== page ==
Magazine article The Advocate (The national gay & lesbian newsmagazine)

Miami-Dade Ja Vu: A Quarter Century after Anita Bryant's "Save Our Children" Campaign, Miami-Dade Voters Are Again Squaring off over Gay Rights. (Politics)

Magazine article The Advocate (The national gay & lesbian newsmagazine)

Miami-Dade Ja Vu: A Quarter Century after Anita Bryant's "Save Our Children" Campaign, Miami-Dade Voters Are Again Squaring off over Gay Rights. (Politics)

Article excerpt

The year was 1977, the place South Florida's Dade County. The world's attention was focused on gay rights, with singer and orange juice pitch-woman Anita Bryant leading a bizarre "Save Our Children" crusade to overturn a law protecting gay men and lesbians against discrimination. And when voters overwhelmingly repealed the ordinance, Bryant danced a jig, and her husband, Bob Green, kissed her for photographers. "This is what heterosexuals do, fellas," Green said.

The defeat was a watershed, galvanizing the gay rights movement nationally to organize for future battles while convincing far-right activists that they could raise money and gain power by fighting gay rights. It wasn't until 1998 that commissioners of what is now Miami-Dade County reinstated the antidiscrimination protections. Now, 25 years after Bryant led her antigay crusaders to victory, the religious right has again forced a referendum in the hope of repealing the county's ban on discrimination based on sexual orientation in employment, housing, public accommodations, and credit and finance.

With the vote looming on September 10, both sides face a very different political and demographic landscape this time around. Unlike in 1977, gay people now have overwhelming support from the political, business, and entertainment establishments. And Bryant, 62, whose postelection career disintegrated after gays picketed her appearances and boycotted Florida orange juice, won't be a factor this time around. "She's had enough of that; she wants to live her life," says Green, now her ex-husband, who lives in Miami Beach. "My opinion is that [repeal is] not going to win. Times have changed, and people ... have become desensitized [to gays]. Every other [TV] show has gay characters, and people just get used to it."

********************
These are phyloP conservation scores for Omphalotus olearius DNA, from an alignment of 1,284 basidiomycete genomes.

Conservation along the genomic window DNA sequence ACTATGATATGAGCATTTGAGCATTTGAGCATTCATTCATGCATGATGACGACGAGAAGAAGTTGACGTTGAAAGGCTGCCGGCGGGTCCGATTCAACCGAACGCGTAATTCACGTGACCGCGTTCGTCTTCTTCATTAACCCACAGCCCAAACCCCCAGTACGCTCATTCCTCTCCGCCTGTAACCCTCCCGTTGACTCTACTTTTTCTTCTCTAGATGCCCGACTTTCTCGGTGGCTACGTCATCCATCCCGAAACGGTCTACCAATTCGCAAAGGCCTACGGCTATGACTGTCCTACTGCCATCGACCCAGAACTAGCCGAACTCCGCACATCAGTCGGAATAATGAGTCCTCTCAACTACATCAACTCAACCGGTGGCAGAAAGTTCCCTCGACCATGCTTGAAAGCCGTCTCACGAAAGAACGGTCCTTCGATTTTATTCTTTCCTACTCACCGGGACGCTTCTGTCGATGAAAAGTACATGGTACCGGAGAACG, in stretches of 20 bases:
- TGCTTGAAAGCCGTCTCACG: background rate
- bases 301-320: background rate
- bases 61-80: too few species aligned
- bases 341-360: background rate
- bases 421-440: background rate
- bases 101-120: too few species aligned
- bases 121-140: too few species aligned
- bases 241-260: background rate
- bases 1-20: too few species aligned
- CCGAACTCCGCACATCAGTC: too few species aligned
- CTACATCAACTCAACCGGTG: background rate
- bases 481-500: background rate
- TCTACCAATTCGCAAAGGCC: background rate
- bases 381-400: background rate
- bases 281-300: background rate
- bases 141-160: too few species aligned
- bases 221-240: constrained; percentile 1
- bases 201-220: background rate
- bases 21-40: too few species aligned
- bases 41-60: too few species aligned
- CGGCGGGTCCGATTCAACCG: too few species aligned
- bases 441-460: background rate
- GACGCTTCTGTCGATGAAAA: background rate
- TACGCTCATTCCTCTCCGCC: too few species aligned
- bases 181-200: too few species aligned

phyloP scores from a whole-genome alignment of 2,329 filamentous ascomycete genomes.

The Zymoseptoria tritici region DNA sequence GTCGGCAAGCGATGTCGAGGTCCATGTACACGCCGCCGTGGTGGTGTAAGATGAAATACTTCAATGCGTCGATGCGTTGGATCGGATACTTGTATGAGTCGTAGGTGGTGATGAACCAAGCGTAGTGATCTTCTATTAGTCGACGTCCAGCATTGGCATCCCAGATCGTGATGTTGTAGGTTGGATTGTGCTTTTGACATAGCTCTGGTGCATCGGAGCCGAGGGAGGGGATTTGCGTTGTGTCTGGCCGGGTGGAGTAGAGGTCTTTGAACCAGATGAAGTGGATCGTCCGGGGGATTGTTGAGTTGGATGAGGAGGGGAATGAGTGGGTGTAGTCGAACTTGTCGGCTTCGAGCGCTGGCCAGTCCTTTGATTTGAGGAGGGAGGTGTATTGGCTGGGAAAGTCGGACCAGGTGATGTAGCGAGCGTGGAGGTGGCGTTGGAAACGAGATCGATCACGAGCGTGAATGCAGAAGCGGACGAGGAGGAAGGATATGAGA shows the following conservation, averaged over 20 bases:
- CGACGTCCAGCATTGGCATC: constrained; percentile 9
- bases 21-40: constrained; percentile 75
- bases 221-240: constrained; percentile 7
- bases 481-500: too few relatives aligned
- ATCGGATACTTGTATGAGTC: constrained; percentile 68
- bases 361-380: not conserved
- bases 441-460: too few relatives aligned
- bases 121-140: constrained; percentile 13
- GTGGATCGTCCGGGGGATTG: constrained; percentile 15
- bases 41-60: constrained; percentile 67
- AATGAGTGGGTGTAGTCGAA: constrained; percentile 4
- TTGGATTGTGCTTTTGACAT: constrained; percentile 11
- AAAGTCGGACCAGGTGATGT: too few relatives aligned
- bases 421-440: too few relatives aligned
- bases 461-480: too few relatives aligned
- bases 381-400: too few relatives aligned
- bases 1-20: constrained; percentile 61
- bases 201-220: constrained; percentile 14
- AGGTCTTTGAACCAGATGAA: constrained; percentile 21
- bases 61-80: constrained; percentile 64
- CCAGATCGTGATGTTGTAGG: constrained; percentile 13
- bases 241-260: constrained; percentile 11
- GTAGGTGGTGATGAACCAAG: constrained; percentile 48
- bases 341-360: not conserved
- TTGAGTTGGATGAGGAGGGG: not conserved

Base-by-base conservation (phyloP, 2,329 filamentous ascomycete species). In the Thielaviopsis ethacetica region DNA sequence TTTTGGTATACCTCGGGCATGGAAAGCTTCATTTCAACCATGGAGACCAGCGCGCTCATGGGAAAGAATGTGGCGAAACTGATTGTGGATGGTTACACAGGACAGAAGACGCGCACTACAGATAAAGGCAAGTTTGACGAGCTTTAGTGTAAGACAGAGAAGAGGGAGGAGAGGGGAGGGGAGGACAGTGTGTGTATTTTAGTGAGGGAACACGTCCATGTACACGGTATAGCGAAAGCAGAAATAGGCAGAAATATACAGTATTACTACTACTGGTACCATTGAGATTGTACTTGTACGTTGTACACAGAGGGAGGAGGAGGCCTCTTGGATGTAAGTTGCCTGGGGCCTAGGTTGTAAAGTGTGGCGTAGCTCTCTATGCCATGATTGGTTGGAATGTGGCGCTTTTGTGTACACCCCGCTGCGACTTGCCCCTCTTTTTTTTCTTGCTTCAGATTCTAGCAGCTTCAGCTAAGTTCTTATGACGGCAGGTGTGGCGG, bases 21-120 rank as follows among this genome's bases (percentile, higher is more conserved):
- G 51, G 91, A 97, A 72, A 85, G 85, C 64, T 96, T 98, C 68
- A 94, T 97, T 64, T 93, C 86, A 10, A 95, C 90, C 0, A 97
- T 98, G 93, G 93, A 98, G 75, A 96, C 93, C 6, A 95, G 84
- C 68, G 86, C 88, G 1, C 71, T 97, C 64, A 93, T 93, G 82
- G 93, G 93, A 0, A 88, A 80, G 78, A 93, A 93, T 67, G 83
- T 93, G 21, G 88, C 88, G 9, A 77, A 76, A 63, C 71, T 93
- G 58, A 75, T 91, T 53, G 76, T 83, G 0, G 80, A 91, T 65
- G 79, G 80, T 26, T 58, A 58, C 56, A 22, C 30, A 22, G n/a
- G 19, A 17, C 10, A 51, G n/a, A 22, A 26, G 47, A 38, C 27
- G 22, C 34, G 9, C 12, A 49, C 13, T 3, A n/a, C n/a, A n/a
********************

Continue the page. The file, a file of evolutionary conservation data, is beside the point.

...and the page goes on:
Nevertheless, leaders of No to Discrimination--SAVE Dade, the group organizing the campaign against the repeal, caution that the outcome remains very uncertain, even though their polling shows a majority backing the county law. "Our support was not a landslide by any means," says executive director Timothy Higdon, "but when you really present the issue as discrimination, people see that. Also, people are very proud of living in a world-class [metropolis] where discrimination's not tolerated. So those are the core messages we're hammering on."

The big question, Higdon says, is whether supporters can be mobilized to vote in a typically low-turnout election in which primaries are the only other draw. "Our opposition is complacency," he says, adding that the organization is focusing on identifying 90,000 voters against discrimination and making sure they get to the polls. A loss, he says, would have national implications.

"This [election] is going to be a real measure of the cohesiveness and organization of the progressive community versus the ability of the Christian right," Higdon says. "If they're able to defeat us here, you're going to see a huge inflow of money back into the Christian Coalition."

No to Discrimination is seeking to raise $1.4 million, but fund-raising is going slowly, says campaign cochair Heddy Pena. One fear, she says, is that the pro-repeal group, Take Back Miami-Dade County, an adjunct of the Christian Coalition, will unleash an advertising blitz just before the election that No to Discrimination will be unable to counter. Acknowledging the symbolic and possibly practical nationwide impact of a defeat, the National Gay and Lesbian Task Force is donating $50,000 and sending most of its staff to Miami during the campaign's final three weeks, says executive director Lorri Jean. …

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